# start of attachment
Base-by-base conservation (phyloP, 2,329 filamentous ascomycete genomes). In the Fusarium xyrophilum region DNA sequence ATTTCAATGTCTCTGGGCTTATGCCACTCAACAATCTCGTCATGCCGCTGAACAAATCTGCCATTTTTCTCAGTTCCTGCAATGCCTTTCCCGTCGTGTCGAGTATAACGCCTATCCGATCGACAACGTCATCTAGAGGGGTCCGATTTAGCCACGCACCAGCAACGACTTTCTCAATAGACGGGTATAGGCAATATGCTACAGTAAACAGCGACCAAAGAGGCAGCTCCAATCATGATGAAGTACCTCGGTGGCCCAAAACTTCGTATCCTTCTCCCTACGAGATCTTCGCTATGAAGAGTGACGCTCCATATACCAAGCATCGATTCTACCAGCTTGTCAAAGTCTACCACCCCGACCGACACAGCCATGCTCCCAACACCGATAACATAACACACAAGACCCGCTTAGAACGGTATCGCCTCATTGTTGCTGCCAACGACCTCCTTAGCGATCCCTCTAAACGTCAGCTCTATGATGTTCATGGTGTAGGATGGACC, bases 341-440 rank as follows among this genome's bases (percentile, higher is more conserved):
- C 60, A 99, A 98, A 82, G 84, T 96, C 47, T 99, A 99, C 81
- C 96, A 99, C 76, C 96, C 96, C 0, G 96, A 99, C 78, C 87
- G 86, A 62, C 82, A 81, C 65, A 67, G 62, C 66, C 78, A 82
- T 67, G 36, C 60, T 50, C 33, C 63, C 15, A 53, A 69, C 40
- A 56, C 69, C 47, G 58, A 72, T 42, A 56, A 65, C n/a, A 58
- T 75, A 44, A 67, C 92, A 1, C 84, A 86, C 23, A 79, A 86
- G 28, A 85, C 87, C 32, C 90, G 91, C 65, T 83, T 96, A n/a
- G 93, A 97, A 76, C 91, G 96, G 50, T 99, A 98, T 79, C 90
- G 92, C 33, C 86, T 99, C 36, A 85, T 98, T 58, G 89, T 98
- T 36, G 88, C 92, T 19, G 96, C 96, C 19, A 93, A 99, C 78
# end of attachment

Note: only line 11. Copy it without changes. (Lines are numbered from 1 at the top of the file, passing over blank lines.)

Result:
- T 36, G 88, C 92, T 19, G 96, C 96, C 19, A 93, A 99, C 78